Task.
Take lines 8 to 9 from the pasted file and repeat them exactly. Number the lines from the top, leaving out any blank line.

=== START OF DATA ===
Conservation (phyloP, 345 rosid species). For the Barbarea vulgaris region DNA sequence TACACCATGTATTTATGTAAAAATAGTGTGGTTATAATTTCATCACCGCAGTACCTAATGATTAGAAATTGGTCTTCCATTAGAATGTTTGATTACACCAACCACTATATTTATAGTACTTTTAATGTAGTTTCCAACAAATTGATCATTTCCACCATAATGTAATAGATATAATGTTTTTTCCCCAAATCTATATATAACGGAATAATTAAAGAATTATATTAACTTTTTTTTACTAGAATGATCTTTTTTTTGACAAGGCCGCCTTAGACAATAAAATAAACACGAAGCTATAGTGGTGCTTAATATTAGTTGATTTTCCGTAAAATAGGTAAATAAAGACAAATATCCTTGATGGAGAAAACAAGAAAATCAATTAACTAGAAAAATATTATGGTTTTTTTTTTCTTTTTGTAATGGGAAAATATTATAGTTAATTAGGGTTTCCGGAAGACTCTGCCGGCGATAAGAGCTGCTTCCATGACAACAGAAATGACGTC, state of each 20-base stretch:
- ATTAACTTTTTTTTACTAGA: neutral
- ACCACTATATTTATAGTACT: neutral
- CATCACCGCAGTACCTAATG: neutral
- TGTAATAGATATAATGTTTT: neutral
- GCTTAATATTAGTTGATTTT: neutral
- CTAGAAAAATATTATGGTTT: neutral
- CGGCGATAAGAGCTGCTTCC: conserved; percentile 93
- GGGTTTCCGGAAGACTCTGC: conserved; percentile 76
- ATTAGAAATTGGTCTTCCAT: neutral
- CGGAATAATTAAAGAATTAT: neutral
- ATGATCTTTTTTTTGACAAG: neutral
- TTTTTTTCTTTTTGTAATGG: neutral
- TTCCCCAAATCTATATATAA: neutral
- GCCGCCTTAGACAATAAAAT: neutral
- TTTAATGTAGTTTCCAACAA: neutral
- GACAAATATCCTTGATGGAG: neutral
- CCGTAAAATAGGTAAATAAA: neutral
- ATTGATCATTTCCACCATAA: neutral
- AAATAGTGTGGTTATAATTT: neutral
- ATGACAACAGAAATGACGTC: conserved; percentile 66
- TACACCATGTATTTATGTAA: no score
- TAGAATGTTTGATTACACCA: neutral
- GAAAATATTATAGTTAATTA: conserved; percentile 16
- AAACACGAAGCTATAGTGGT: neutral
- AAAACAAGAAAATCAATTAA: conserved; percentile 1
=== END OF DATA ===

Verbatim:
- CGGCGATAAGAGCTGCTTCC: conserved; percentile 93
- GGGTTTCCGGAAGACTCTGC: conserved; percentile 76